The changes that were brought about due to Brown and the subsequent Civil Rights acts and voting rights act of the following decade led to a new outlook. The 60's ushered in a new age of enlightenment. LBJ dreamed of a "Great Society" and of the end of discrimination and poverty and for a time, the country, caught up in the age of Aquarius, went along for the ride. Schools were desegregated; For the first time in the history of the nation a thriving black/minority middle class emerged; affirmative action helped to limit the effects of discriminatory hiring practices; And education, which for over a century had provided a barrier to any chance of upward mobility, gave those with less, a chance for more.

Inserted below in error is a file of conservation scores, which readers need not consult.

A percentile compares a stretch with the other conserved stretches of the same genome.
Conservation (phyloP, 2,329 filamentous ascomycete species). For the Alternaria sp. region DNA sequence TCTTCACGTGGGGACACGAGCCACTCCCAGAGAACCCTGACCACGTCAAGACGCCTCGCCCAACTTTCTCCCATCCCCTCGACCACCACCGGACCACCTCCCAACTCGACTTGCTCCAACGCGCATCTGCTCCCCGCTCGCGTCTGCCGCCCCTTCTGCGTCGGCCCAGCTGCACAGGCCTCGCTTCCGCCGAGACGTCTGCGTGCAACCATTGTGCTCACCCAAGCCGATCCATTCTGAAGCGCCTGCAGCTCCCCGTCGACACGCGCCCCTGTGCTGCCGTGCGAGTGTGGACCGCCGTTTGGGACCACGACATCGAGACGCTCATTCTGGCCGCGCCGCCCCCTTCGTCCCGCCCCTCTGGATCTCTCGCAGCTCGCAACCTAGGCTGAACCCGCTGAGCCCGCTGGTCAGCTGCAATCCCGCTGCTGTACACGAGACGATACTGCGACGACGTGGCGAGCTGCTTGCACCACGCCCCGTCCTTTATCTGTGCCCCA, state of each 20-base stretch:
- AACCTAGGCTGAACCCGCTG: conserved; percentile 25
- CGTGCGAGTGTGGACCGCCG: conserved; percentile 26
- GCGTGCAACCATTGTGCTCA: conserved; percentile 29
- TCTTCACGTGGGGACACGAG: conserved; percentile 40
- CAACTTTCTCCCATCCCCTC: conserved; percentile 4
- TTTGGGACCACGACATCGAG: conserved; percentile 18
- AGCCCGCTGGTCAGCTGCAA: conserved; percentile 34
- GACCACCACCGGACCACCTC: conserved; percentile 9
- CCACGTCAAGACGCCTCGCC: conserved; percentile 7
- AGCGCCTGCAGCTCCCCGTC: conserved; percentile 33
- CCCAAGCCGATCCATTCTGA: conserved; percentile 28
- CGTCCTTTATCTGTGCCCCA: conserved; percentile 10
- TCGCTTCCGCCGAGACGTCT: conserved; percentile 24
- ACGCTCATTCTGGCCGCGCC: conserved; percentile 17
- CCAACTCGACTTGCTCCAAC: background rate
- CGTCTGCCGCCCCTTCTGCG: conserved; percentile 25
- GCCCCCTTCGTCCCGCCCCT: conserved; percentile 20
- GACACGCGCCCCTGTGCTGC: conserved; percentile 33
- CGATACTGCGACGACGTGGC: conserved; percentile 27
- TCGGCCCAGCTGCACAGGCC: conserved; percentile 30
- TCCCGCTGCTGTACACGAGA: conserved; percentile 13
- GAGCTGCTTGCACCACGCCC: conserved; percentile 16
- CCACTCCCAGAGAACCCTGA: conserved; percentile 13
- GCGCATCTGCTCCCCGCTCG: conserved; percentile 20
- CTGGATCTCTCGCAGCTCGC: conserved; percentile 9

Then came the 80's and the attacks on the hopes and goals of the "Great Society" came fast and furious. Our nation became much less concerned with US and much more concerned with ME. White flight to the suburbs became a rushing torrent and our inner cities were left to be, more and more, the last refuge for those with no other choice. One of the major consequences of the flight to the suburbs was the loss of the tax base that helped to support the public school system. Property values dropped and the stream of revenue that helped to support the education of our children began to dry up. With the loss in revenue came a loss in the quality of education that could be provided to those children who happen to be unfortunate enough to be born in a underfunded district..